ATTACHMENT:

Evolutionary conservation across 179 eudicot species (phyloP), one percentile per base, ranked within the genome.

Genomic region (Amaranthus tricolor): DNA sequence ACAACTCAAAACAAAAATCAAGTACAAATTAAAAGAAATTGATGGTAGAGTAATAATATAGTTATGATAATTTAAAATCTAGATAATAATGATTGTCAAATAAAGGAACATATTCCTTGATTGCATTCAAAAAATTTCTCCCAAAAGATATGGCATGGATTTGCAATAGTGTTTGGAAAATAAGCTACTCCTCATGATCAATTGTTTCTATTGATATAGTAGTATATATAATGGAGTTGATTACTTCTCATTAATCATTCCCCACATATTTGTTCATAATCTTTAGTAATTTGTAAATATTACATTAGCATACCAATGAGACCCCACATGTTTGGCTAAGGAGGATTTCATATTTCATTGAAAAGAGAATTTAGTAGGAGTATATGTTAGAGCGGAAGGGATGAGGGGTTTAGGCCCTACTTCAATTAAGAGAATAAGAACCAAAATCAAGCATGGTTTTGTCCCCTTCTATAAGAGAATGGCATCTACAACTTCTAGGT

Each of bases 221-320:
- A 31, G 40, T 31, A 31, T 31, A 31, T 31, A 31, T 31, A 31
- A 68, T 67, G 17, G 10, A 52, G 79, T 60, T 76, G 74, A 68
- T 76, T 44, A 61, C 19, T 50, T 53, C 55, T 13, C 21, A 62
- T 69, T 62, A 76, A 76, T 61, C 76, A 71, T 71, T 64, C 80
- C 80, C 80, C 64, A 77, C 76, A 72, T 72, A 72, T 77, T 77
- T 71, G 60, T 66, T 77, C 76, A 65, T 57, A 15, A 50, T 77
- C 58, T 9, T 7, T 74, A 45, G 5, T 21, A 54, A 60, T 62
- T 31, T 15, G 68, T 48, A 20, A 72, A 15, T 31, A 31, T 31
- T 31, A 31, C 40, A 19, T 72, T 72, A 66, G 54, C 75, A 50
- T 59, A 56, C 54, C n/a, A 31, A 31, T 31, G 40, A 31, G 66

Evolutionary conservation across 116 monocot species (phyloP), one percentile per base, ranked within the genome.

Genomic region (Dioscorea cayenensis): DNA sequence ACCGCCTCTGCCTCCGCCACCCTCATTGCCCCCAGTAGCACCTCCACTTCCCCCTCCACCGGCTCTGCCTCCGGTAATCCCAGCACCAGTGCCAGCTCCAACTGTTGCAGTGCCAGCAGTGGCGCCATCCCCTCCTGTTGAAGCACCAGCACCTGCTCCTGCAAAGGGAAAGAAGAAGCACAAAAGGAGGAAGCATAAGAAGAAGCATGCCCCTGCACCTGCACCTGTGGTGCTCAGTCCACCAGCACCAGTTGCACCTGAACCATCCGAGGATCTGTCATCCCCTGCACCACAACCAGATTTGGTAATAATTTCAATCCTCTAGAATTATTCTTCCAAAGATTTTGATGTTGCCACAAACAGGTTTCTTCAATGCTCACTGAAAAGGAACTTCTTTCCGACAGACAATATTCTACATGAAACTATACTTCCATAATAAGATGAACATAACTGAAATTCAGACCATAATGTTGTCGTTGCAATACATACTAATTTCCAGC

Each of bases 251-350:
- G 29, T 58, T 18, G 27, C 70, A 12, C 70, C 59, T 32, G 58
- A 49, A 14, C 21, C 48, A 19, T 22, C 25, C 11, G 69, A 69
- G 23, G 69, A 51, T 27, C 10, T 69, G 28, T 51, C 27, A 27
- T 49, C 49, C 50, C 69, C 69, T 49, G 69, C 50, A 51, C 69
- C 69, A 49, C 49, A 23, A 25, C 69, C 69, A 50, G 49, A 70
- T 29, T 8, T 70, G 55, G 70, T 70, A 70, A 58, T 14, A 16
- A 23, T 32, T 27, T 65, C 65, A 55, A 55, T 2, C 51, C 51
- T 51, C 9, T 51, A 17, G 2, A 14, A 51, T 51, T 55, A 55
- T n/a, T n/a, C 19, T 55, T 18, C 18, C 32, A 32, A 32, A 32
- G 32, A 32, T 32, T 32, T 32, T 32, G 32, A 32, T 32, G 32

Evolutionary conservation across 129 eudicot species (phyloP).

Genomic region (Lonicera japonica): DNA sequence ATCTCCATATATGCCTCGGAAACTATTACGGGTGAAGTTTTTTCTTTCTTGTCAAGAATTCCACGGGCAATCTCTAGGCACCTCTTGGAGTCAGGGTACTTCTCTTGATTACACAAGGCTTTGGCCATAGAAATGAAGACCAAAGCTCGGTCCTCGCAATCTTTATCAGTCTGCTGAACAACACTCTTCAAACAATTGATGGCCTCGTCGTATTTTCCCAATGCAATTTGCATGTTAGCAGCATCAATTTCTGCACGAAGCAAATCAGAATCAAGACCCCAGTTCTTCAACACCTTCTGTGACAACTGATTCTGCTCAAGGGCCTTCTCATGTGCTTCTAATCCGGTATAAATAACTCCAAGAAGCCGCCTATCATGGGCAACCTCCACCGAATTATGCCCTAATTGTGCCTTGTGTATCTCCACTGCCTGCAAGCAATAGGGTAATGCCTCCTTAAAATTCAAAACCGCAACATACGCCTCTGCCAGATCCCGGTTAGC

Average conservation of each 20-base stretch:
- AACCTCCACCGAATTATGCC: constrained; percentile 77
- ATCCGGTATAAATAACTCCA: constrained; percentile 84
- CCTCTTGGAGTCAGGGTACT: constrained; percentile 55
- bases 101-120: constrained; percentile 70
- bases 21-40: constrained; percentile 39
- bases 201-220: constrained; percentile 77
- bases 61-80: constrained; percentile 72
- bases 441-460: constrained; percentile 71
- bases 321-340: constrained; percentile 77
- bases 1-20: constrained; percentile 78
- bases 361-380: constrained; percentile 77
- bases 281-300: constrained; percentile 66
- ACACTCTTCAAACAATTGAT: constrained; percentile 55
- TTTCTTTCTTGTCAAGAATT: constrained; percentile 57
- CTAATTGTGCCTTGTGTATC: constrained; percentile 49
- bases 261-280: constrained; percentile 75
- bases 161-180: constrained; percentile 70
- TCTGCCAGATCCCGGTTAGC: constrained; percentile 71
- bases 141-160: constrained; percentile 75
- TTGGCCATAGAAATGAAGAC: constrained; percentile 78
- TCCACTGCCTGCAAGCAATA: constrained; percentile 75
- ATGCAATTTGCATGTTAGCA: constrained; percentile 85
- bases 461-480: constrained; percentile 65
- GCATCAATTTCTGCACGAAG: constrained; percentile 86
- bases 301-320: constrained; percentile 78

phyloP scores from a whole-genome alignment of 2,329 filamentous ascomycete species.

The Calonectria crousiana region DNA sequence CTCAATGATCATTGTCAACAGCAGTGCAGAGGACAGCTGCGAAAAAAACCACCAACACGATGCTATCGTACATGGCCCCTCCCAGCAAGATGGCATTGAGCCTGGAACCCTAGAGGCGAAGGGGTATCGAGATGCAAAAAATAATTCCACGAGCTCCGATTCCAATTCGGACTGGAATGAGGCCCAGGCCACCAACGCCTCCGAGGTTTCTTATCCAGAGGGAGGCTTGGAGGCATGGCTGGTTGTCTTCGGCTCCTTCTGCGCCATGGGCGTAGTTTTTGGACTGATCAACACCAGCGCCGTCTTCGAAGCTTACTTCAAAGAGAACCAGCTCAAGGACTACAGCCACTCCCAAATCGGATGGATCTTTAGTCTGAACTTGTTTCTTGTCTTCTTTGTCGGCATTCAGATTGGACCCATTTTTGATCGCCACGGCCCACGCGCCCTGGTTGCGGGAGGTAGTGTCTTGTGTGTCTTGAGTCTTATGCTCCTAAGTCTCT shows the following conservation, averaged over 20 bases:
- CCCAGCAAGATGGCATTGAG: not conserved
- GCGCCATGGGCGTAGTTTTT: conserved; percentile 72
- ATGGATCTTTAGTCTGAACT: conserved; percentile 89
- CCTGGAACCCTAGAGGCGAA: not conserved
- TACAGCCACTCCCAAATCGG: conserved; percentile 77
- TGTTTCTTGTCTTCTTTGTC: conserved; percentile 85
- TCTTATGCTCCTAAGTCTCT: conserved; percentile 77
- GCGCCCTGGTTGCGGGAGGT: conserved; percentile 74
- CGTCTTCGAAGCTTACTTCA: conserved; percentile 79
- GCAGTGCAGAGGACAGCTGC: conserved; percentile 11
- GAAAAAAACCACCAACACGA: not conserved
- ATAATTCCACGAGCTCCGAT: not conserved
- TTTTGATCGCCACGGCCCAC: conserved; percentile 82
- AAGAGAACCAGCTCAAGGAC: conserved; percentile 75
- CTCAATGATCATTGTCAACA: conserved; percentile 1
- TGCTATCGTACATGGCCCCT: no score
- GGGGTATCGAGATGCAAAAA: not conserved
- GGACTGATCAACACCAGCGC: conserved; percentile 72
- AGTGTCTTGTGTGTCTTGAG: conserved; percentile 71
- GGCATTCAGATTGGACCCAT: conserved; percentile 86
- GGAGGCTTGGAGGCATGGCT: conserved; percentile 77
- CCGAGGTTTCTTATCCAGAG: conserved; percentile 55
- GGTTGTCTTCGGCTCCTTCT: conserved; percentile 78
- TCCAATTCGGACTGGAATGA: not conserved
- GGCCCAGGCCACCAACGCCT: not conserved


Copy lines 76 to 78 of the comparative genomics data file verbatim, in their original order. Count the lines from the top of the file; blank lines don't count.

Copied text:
- GGCATTCAGATTGGACCCAT: conserved; percentile 86
- GGAGGCTTGGAGGCATGGCT: conserved; percentile 77
- CCGAGGTTTCTTATCCAGAG: conserved; percentile 55